Expat Advice: Working in
What is the name of the city or town that you are reporting on?
What are the main industries in this city? What types of career opportunities commonly exist? How do most people find new jobs?
Tourism, tourism, tourism.
Florence is based on the tourist. At the beginning of the summer months tourism was down and I was in danger of losing my job. My boss had to cut back on my hours for a month because of the lack of tourists.
Career opportunities for outsiders would most likely be in the hotel industry. Working for one of the major hotels in the US first then trying to get transfered overseas is the best way to work the legal way.
What type of work do you do and how did you find your job?
I am a salesperson at the local outdoor market. It's not the most glamorous but it is paying the rent. I got my job through my roomate who works there as well.
Expats living in Italy interested in expat health insurance should take a minute to get a quote from our trusted expat health insurance partner, CIGNA.
How did you obtain your work permit? What advice would you have for others about work permits?
I don't have a work permit. I wish I did but it's nearly impossible for someone who is not hired by a foreign company or is not a student to attain a work permit.
Have you taken language and cross-cultural training courses to prepare for your assignment? If so, how have they helped you on the job?
I enrolled in a month long Italian class that helped quite a bit. For me, the best way to learn the language has been to live day to day here. Just going to the market or seeing a movie is the best way to learn how the locals speak.
What advice would you offer others about finding jobs and working abroad?
If you can, get hired by an Italian company or find any other way to attain a work permit before getting here because it will make your life 100% easier.
On the Italy Expat Forum
I, after a wonderful time in Brittany, will be returning to Italy in late summer. This time to Chianti. Part of returning is the required bank business. I had an Italian account when I was in Sicily. Which I closed and replaced with a French account. Now I need to go back to an Italian account? There must be and is a better way. I looked at a few internet banks, including N26. What kept me from going with them is the simple matter of their not allowing direct deposits from the USA. It turns out that Transferwise is now licensed in most US states, I think 48 of them, which means they will setup a direct deposit system. Additionally using them, when they hold your money as a bank, makes the process of transferring money from your account to somebody else's in Europe simple, fast and cheap. I just paid a rent deposit to my future landlord in 24 hours and at a minimal cost and at a better exchange rate. I have not yet setup direct deposit, keeping my Schwab account. What I had to do is transfer money to Transferwise using my debit card. That took less than a minute.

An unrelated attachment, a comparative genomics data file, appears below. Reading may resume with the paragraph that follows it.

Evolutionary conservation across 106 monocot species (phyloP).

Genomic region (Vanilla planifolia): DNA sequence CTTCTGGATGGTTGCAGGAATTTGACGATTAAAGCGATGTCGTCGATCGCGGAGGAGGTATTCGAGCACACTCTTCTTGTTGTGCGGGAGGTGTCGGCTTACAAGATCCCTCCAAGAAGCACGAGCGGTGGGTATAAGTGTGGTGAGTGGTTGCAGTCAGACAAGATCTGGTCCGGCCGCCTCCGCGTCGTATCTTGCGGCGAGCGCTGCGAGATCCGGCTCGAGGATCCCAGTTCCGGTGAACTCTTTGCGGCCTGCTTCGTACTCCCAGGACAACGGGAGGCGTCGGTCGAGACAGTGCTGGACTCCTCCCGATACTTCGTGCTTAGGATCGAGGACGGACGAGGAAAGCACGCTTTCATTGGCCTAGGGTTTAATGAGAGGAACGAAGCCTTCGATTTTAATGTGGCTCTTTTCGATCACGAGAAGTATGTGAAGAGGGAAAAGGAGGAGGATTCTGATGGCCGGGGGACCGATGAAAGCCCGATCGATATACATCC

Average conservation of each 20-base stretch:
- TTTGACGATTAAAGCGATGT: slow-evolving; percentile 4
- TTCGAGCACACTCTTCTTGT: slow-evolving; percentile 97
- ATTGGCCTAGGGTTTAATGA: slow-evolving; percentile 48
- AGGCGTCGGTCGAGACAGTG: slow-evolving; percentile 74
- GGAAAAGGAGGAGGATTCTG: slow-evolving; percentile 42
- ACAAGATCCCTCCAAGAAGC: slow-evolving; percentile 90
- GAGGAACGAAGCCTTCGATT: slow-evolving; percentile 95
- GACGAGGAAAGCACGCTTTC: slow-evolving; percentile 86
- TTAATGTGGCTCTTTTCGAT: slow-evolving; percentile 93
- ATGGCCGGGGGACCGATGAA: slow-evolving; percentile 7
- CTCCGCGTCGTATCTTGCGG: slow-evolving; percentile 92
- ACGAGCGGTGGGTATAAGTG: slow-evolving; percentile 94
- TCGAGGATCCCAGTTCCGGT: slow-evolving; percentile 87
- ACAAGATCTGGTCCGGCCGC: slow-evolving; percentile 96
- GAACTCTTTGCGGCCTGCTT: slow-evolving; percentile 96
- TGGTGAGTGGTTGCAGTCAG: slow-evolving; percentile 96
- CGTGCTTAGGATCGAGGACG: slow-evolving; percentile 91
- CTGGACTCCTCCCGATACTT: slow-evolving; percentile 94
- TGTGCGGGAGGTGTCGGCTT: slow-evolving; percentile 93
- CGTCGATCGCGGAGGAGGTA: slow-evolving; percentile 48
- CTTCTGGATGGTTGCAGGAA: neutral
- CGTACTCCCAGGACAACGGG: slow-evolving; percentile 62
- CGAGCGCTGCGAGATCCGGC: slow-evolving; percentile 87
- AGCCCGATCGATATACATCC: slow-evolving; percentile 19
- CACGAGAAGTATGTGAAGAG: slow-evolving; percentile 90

I bring all this up because I think it simplifies finances as an expat. All the services needed, iban number, routing number, currency exchange, debit card is all available in one place and usable anywhere in Europe, in the states and many other countries. And they speak English and answer the phone when you call. It's a breath of fresh air compared to dealing with the Italian banks.
Post a Reply
Beware UniCredit Banca
Until recently if I used a UniCredit ATM with my US based ATM/Debit card, I was assessed a surcharge — maybe €2. These surcharges are still relatively rare here in Italy. I don’t ordinarily use this ATM but I was a block away trying to complete a transaction and unexpectedly needed €200. For convenience sake I was ready to pay the surcharge. However, no surcharge was disclosed. Instead I was notified of “today’s exchange rate”. I never saw this before and was initially confused. Eager to get back to my pending commercial transaction, I accepted the disclosure only to realize that UniCredit exchanged my €200 to USD at a markup of 3%. That €200 withdrawal cost me €6 — much more than a surcharge of €2. I wasn’t given an option to decline their money conversion trick. It was take it of leave it. So, let’s hope this isn’t a trend — identifying people using foreign cards upon whom to foist very unfavorable exchange rates at ATMs that ordinarily offer good rates of exchange. My US bank reverses ATM surcharges, but this wasn’t a surcharge. The transaction was delivered to my US bank in USD after UniCredit pocketed €6. It wasn’t much to pay for the learning experience, but I will be vigilant going forward. An aside: EBay plays the same game. Opt out of these money conversions. Let your ATM or credit card issuer convert the currency to dollars. It is nearly always the best consumer rate available to consumers.
Post a Reply
Looking for a commercialista
Buon giorno a tutti! I will be retiring in Italy in 2022. I am trying to organize my US retirement accounts now, but need advice from a commercialista as to which vehicle has greater or lesser impact from Italian taxes. This forum has such great advice and it’s been tremendously helpful, but I would like to have someone I can talk to one on one. Could someone recommend a commercialista in Florence or Arezzo? I hope to get there on vacation in October. Thank you in advance!
Post a Reply